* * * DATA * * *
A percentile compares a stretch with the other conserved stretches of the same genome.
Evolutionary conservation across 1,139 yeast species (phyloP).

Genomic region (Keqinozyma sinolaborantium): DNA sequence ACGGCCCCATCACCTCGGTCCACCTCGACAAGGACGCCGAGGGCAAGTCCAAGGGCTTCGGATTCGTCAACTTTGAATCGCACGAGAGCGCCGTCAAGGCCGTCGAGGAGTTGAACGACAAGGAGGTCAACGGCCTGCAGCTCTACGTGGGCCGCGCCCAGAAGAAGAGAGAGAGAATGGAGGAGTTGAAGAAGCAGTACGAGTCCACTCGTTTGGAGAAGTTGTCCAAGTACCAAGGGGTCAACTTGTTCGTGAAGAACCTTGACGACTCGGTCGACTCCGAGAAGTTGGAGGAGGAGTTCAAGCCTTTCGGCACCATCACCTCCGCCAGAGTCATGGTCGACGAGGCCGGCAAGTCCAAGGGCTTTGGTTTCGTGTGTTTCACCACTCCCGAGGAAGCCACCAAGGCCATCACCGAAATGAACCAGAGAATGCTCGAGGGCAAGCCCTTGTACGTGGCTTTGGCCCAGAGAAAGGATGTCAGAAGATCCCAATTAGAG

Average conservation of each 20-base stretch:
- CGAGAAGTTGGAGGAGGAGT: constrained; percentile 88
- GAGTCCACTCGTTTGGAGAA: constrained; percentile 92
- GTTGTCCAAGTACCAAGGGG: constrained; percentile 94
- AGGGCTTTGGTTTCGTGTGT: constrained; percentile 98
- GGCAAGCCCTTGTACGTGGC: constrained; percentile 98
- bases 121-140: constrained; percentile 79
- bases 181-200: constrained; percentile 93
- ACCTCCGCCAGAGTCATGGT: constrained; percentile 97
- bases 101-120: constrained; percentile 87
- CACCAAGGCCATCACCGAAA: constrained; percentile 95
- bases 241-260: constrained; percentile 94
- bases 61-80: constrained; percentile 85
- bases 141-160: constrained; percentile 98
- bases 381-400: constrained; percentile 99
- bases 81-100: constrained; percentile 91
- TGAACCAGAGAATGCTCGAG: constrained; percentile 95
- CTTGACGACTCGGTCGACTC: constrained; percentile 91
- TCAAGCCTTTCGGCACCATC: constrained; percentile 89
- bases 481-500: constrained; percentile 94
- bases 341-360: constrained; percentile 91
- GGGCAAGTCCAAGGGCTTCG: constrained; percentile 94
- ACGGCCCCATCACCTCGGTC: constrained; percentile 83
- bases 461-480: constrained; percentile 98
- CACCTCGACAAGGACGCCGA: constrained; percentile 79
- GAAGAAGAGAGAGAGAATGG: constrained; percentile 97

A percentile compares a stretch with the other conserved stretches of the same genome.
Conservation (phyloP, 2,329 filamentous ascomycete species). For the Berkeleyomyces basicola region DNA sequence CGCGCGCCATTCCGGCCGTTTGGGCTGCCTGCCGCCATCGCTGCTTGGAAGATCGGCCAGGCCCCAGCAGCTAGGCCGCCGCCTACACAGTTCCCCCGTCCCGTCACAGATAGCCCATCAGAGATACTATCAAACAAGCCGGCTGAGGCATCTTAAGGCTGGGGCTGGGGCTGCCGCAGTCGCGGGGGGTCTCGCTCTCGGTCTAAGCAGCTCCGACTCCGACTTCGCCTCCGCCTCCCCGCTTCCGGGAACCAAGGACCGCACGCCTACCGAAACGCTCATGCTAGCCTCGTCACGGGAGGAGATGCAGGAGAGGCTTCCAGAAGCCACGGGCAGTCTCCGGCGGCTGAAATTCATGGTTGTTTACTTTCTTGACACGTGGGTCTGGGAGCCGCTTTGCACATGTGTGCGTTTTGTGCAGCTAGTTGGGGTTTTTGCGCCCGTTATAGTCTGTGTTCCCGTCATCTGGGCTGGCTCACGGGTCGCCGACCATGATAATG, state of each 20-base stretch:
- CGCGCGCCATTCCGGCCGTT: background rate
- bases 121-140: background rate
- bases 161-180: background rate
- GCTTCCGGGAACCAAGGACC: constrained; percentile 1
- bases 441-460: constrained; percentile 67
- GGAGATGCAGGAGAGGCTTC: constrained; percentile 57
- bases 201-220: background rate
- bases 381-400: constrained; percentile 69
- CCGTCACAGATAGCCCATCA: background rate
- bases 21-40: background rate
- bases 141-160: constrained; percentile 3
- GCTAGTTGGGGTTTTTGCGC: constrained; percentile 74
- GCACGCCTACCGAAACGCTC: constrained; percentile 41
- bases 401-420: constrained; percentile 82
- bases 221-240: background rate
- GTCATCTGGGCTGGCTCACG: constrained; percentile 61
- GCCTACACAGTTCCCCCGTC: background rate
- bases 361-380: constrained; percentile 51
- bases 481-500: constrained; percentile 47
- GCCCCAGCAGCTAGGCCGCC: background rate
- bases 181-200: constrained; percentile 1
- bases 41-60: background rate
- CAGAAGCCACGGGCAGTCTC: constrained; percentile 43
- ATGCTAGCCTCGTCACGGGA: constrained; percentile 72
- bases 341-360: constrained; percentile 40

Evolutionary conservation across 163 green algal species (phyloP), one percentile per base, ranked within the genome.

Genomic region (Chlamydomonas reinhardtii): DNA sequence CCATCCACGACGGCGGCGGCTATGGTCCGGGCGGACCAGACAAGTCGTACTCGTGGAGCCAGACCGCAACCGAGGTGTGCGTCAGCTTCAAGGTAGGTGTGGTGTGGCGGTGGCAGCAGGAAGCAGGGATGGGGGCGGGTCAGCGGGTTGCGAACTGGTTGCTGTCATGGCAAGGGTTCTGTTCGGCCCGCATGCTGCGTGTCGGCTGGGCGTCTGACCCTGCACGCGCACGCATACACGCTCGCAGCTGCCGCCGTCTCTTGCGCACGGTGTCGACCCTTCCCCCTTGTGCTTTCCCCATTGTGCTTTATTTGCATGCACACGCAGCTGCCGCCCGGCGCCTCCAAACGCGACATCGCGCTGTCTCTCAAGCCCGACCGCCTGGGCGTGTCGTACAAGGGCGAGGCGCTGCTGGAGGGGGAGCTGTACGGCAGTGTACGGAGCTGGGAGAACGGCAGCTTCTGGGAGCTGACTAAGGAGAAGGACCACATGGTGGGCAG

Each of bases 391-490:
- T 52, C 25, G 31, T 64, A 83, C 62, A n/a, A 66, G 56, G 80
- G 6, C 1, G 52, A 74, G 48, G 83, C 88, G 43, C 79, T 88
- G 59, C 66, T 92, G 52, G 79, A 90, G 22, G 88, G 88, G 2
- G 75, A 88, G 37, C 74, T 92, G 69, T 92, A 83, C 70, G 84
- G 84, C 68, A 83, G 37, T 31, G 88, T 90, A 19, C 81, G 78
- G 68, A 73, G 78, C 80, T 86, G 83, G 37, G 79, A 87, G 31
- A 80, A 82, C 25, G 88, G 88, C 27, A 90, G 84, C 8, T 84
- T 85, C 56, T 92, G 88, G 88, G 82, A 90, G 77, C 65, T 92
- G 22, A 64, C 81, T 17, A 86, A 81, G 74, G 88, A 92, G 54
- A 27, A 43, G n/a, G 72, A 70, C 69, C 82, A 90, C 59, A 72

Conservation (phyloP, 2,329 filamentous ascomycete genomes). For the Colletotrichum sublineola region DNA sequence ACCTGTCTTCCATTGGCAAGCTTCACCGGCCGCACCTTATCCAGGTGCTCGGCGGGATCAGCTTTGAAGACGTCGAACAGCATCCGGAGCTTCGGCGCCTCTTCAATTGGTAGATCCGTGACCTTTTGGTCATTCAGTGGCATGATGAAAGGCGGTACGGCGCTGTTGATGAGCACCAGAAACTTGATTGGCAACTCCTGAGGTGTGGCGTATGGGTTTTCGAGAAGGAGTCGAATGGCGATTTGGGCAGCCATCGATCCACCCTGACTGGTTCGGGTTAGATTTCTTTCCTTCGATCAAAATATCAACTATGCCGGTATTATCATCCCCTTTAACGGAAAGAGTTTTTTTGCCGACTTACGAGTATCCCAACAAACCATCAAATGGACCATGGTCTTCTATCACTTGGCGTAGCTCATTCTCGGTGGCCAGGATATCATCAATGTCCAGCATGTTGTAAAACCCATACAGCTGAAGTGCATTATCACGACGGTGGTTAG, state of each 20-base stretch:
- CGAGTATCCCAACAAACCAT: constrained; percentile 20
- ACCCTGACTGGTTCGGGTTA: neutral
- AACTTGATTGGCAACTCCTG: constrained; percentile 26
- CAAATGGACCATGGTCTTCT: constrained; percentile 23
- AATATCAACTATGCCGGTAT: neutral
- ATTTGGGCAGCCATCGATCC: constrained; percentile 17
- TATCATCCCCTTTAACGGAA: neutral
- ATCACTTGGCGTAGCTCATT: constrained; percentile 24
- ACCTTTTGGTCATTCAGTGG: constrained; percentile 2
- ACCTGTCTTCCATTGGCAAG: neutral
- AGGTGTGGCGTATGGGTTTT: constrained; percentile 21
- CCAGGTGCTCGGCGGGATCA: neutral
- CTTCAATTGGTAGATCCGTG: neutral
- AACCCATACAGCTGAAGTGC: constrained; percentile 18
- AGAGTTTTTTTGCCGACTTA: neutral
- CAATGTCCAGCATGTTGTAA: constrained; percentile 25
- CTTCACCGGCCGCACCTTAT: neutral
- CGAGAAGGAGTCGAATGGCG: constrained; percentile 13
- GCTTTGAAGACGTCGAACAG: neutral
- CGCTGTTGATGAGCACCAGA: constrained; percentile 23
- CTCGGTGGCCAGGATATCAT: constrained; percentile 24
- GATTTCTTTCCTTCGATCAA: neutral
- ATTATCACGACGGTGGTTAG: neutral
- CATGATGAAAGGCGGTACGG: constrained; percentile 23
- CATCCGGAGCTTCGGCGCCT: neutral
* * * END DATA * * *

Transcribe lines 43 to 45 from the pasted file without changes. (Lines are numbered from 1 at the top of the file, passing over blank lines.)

- GCTAGTTGGGGTTTTTGCGC: constrained; percentile 74
- GCACGCCTACCGAAACGCTC: constrained; percentile 41
- bases 401-420: constrained; percentile 82